What is Net Present Value (NPV) and Risk?
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Net present value (NPV) and the risk have a strong relationship with each other. With an inappropriate assessment of risk, one cannot arrive at correct or near correct net present value.
The net present value of any asset or investment is the present value of future cash flows (generated out of that asset or investment) discounted using an appropriate discounting rate. Risk is uncertainty attached to the future cash flows.
A Dollar Today is Worth more than a Dollar One Year Later
One basic principle of finance establishes the base for building the concept of net present value. It is a very well known principle and is quoted everywhere.
[one_third]A dollar today is worth more than a dollar one year later.[/one_third]
It is very simple to understand. For example, George earned $1 today. He instantly goes and invests his dollar in government security today say @ 4%. At the end of the year, he ends up increasing the future value of its dollar one year later by earning interest on that i.e., $1.04. Conversely, the present value of a dollar one year later is definitely less than one dollar.
A Safe Dollar is Worth more than a Risky One.
Another fundamental principle of finance explains the relevance of the relationship between net present value with risk.
[one_third]A safe dollar is worth more than a risky one.[/one_third]
Suppose there are two options for an investor to invest his money. One, investment in real estate with a 6% rate of return and another in government security with the same rate of return of 6%. Every rational investor will invest in government security simply because their hard-earned money is safe in government security in comparison to the real estate investment.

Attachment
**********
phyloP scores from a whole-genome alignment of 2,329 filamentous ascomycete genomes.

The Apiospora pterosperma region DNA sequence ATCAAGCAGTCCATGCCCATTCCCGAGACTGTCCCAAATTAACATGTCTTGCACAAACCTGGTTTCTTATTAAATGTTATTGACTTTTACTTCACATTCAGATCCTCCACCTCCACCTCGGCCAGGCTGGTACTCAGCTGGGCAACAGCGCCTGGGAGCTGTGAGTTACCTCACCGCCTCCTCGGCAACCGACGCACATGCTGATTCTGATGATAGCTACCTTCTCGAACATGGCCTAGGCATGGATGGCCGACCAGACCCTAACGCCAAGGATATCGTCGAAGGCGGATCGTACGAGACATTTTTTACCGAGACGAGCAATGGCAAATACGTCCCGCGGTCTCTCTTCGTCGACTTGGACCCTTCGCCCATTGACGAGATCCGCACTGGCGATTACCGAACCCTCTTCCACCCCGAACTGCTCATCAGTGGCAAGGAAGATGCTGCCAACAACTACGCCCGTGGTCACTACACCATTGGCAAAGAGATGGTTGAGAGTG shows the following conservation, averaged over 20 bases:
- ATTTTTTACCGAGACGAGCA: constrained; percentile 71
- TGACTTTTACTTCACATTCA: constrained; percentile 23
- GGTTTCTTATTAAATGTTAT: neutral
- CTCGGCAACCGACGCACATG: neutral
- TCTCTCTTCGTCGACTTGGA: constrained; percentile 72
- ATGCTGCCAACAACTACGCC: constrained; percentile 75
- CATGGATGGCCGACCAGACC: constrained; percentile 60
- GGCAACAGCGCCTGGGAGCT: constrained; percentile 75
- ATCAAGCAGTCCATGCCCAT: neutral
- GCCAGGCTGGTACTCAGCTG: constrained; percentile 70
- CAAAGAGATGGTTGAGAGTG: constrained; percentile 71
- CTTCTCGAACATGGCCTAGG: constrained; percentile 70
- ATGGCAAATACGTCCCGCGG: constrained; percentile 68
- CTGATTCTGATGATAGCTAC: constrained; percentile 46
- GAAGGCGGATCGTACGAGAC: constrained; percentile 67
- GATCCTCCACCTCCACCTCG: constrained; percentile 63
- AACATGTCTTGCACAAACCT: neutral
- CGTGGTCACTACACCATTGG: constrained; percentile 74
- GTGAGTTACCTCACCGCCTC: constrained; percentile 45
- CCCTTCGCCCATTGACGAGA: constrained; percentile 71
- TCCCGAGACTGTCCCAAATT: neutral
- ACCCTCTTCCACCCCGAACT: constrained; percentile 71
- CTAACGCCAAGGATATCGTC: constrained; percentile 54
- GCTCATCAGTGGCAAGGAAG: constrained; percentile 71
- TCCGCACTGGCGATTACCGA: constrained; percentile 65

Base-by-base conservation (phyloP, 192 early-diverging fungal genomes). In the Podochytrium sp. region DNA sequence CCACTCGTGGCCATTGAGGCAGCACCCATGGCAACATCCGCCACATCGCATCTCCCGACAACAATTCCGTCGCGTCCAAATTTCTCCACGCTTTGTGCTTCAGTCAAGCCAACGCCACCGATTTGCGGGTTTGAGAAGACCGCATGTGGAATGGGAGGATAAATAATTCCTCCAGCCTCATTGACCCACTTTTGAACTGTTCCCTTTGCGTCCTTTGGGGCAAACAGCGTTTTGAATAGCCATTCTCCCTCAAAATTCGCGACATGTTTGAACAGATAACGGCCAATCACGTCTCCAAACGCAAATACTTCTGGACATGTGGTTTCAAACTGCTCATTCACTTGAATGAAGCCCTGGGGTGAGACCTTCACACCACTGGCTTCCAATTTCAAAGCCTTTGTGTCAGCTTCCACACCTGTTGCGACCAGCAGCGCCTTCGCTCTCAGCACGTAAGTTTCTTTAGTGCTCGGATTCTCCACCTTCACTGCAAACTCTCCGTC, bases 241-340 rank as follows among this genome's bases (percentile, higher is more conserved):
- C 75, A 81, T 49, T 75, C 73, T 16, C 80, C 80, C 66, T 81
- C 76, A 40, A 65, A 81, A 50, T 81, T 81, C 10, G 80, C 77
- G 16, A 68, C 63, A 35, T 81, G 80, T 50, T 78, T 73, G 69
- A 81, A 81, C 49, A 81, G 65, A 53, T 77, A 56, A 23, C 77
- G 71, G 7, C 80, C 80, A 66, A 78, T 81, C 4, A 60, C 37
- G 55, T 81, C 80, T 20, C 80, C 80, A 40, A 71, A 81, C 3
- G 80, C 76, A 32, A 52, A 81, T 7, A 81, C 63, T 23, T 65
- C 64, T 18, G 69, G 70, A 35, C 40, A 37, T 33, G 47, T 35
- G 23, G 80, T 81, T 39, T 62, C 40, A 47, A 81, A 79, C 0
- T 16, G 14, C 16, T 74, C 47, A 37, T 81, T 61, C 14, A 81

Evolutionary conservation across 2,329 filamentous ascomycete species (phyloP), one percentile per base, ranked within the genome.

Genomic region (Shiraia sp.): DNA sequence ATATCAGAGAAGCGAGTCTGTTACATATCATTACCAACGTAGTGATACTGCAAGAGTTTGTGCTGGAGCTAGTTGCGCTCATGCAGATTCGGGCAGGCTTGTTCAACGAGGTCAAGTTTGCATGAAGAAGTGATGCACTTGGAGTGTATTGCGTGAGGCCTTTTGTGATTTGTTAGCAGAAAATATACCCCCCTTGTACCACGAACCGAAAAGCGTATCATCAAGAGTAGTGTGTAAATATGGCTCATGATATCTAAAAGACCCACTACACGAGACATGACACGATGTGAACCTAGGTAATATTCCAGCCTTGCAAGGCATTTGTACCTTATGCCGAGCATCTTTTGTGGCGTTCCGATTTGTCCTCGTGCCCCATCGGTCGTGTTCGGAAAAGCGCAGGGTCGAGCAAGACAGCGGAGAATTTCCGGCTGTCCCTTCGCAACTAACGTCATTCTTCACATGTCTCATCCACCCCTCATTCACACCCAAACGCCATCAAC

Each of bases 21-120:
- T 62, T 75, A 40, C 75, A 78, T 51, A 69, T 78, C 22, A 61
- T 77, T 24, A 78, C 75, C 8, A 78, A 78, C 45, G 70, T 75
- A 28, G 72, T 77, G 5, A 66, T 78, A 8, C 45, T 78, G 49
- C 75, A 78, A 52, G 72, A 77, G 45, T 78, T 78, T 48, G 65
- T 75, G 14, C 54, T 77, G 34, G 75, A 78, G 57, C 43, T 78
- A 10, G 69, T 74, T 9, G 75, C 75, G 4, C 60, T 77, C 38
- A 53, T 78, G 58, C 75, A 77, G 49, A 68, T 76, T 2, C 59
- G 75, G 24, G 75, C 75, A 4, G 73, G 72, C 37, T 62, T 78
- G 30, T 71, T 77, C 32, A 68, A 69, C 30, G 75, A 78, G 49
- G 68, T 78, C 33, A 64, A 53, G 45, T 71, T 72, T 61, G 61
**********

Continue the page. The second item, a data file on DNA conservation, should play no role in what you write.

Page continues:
In the calculation of NPV, typically, we utilize present cash outflow (or initial investment), future cash inflows, and a discounting rate. Risk has relevance with 2 out of 3 components of net present value.
Commonly, we know initial investment or cash outlay with certainty. But, future cash inflow is an estimation based on certain assumptions which may or may not turn right. Therefore, risk is associated with future cash flows.
NPV Calculation at Stake
- If the future cash flows turn lesser than estimated, the viability of the whole project may go for a toss, and it may turn out to be a loss-making an investment.
- Secondly, a decision regarding the discounting rate is very critical. It is because this rate applies to all the future expected cash flows to convert them into their present values. Thus, even a slight difference in decimals may change the whole calculation. A discounting rate of 9.25% may give positive NPV, and a small change to 9.45% may make it negative.
- The discounting rate of return is also known as an opportunity cost of capital or hurdle rate. It is the rate of return that we can earn from the next best alternative investment opportunity having a similar risk profile. Considering the same investment options discussed above, we can’t utilize the rate of return on government security for evaluating NPV for real estate investment. The reason is simple. The risk profile of the two investments is entirely different. One is highly risky, and the other is highly safe.
Just talking about problems is not something which wise people should do. We have now learned that risk associated with cash flows can pose a severe problem to the whole NPV calculation. When an analyst calculates NPV for any project, he relies majorly on this technique. It is because he knows Why NPV is the best measure for investment appraisal? If a loss-making project gets approval for implementation, the outcome could be substantial financial losses. This makes it even more critical to address the issue with NPV calculation, especially the aspect of association of risk. Using a slightly tweaked technique of risk-adjusted NPV can significantly mitigate the risk of making the wrong decision.
Risk-adjusted NPV, also known as rNPV, does not use the estimates of future cash flows as it is in the calculation. They are first adjusted with the risk factor and then used for the calculation. For example, a first-year cash flow estimate is $1 m for a project, and estimation is with 70% certainty. In rNPV, an amount of $0.7 m ( $1 m * 70%) will be considered in place of $1 m. Although it amounts to the additional hassle of working, it may be worth it when dealing with big projects with heavy outcomes.
Such a technique is quite prevalent with pharmaceutical projects where the result of R&D is highly uncertain.1